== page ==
4. Discussion

This study reveals a unique mechanism of visual adaptation in a large mammal whose visual environment is challenging. At the latitude where this study was undertaken, there are two months in winter when the sun remains below the horizon and two months in summer when it remains above it. In summer, the reindeer TL appears similar to that in other ungulates, being predominantly golden [2,3]; but in winter with its extended darkness, the TL reflection shifts to deep blue with 50% less light being reflected directly back but with more light scattered through the outer retina. The shift in wavelength is associated with a reduction in the spacing of the collagen fibres that constitute the TL. It is further associated with an increase in intra-ocular pressure in winter when the pupil remains fully dilated. Linked with these winter changes is a marked increase in retinal sensitivity.

This is, to our knowledge, the first description of a seasonal change in the TL in a mammal. Also, it is highly unusual in describing a deep blue TL. Johnson [3,4] in his extensive documentation of the TL in 50 different mammals comments that the absence of blue is remarkable and that in no case did he see a uniform blue fundus. Only one mammal, the mongoose (Herpestes griseus), had significant blue elements. However, Ollivier et al. [9] noted that blue elements were present in the bovine TL, but this was not dark or uniform as in the reindeer winter eye.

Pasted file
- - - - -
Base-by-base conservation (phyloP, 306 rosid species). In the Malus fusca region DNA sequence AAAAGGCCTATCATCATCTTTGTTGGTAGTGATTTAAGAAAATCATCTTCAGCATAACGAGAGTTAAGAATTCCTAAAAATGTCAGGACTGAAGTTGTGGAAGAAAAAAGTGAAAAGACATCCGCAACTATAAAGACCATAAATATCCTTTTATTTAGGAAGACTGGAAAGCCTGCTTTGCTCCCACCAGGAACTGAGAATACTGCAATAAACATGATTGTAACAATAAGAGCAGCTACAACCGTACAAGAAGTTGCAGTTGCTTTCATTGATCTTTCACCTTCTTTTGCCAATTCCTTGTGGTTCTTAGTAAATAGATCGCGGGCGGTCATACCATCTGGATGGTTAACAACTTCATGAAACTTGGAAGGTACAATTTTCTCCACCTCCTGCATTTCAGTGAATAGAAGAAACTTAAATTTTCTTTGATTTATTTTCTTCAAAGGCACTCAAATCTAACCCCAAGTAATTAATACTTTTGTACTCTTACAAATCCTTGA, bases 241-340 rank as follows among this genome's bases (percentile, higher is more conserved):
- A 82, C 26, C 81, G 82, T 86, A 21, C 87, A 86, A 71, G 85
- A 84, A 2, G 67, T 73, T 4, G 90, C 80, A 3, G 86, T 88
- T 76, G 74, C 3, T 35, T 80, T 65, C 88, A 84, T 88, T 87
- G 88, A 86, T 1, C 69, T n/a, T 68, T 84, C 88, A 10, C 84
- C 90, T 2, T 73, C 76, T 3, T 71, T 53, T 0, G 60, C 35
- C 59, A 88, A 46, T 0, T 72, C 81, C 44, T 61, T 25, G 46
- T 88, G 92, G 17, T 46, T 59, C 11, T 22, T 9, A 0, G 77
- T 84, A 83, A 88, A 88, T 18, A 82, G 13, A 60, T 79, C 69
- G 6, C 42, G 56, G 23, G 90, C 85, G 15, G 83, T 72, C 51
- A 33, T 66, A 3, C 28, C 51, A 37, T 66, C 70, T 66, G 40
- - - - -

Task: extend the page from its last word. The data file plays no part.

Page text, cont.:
Intuitively, the reduced reflection from the dark blue winter TL may be thought of arising from its surface absorbing light. But the increased retinal sensitivity revealed by the ERG argues against this and there appears to be increased scatter particularly at the wavelengths to which rhodopsin is sensitive. Hence, an obvious explanation is that blue shift increases scatter of reflected light such that the rays pass tangentially through photoreceptor outer segments rather than returning spectrally. This increases retinal sensitivity but at the cost of acuity, which may be an advantageous winter trade-off.